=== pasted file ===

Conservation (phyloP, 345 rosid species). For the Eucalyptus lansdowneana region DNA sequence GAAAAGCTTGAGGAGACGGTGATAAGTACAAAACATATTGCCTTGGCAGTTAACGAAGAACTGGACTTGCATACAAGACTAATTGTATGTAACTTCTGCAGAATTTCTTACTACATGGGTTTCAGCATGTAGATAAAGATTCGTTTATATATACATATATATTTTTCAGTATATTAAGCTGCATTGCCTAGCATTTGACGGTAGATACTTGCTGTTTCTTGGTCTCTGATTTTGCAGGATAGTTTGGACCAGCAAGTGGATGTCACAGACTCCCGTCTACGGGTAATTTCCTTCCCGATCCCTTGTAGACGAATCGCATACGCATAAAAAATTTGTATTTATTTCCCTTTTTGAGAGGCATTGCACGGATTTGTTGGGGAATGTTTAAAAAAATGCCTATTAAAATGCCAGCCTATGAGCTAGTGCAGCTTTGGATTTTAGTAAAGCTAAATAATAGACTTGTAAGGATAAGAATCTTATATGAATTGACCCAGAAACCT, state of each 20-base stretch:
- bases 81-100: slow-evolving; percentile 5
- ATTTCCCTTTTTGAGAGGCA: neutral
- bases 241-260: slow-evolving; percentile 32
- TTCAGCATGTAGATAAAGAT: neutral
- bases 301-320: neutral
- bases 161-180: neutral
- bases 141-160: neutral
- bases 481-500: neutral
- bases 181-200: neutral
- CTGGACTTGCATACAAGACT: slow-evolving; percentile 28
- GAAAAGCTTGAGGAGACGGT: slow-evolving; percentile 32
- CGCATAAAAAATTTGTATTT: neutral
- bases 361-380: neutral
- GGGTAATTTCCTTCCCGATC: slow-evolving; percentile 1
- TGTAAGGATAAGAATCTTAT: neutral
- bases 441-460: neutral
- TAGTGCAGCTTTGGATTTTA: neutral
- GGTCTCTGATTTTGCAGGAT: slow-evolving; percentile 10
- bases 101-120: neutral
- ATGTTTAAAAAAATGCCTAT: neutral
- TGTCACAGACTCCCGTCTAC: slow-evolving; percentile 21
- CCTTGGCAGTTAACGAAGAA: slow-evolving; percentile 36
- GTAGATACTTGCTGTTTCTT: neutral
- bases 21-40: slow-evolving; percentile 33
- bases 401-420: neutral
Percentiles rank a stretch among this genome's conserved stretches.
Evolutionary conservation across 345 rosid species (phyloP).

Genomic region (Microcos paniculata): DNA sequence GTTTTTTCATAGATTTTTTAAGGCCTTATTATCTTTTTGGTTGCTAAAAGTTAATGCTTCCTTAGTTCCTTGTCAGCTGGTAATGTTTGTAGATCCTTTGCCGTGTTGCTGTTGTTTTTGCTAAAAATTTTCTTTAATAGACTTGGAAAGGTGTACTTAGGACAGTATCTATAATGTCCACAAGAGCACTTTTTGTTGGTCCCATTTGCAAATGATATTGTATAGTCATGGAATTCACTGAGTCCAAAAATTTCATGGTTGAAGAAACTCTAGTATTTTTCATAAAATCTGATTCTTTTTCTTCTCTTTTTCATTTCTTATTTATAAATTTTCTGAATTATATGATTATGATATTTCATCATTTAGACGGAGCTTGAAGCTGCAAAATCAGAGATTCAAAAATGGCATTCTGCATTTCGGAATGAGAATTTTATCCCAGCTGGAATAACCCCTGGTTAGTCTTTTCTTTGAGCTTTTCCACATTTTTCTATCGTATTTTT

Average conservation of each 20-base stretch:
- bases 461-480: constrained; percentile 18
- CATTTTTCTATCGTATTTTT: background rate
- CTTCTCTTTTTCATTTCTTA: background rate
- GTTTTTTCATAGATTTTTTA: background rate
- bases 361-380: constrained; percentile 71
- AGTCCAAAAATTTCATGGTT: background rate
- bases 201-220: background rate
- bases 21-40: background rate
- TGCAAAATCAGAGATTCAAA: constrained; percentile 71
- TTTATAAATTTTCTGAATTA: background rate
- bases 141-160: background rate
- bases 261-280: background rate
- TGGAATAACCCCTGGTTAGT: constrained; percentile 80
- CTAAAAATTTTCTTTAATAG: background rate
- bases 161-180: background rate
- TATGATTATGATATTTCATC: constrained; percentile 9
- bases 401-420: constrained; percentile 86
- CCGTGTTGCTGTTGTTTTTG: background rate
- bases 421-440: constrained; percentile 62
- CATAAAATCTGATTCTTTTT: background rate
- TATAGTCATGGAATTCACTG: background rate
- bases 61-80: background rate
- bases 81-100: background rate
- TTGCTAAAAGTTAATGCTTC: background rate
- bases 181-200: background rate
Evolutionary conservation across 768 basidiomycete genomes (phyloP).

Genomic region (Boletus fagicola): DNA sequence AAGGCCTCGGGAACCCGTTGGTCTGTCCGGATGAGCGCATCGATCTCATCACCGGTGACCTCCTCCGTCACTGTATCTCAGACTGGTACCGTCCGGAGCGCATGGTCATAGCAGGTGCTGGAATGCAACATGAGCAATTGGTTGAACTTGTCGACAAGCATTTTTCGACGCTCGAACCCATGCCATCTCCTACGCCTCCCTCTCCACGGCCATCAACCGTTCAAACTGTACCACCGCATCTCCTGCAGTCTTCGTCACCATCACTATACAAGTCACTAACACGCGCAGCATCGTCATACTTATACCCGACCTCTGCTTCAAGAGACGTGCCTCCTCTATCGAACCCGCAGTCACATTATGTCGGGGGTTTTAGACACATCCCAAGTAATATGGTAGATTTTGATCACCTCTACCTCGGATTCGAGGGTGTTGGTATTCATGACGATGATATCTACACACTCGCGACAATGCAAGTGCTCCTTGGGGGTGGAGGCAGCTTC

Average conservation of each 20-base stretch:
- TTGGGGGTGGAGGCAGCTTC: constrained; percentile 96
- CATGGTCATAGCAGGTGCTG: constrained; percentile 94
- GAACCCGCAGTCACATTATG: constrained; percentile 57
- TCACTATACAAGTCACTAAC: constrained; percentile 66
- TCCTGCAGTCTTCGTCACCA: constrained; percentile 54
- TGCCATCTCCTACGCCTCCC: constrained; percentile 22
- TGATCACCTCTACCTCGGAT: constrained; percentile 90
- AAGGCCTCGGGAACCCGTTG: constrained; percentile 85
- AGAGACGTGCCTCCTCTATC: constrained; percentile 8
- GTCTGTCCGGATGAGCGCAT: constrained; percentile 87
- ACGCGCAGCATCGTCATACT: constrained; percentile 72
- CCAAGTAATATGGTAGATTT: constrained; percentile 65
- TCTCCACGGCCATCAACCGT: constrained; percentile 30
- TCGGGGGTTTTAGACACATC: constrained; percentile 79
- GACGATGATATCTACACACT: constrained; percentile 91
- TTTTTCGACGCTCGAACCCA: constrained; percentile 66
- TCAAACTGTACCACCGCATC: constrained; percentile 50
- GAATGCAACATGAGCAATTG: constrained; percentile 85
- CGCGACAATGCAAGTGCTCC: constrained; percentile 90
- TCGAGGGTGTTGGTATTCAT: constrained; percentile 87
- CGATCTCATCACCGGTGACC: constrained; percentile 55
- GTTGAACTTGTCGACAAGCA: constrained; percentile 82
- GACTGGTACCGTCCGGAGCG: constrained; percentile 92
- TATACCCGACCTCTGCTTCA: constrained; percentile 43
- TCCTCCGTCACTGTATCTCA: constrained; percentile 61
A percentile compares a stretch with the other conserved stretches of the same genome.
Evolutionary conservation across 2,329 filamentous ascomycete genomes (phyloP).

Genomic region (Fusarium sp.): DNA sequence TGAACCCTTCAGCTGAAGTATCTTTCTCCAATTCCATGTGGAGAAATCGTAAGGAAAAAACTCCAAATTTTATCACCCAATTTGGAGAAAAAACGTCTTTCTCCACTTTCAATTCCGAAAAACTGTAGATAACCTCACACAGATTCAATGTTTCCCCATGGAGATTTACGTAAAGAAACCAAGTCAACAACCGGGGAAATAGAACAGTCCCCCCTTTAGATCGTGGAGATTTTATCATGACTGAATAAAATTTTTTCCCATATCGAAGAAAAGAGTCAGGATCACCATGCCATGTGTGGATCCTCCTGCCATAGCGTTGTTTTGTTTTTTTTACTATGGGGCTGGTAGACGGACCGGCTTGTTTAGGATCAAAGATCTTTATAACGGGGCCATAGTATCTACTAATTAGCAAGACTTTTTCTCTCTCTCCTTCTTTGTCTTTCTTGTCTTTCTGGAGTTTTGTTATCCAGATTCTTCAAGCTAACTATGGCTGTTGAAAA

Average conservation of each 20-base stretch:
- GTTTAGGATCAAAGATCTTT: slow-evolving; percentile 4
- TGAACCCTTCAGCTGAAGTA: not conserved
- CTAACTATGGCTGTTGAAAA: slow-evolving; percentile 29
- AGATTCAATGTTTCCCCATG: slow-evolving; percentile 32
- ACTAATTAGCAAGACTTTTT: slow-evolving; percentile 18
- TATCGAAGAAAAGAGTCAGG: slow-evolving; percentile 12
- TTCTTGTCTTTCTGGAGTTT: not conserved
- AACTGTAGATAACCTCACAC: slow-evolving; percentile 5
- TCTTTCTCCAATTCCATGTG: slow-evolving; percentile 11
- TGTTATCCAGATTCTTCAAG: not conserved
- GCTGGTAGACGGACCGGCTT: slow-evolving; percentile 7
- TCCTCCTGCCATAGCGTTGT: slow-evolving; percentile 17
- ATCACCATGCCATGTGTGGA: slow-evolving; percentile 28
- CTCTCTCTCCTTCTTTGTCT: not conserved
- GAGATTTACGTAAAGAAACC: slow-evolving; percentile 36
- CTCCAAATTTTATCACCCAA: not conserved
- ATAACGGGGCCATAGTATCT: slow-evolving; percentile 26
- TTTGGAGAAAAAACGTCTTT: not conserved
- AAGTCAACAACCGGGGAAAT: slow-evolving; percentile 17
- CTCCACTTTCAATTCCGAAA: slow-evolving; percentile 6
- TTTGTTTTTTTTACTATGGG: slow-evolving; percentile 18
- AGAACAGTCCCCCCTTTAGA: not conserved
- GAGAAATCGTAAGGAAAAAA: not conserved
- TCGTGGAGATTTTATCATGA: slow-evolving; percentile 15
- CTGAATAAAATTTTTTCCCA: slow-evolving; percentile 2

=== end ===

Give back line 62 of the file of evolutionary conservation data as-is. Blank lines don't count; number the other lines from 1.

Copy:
- TCACTATACAAGTCACTAAC: constrained; percentile 66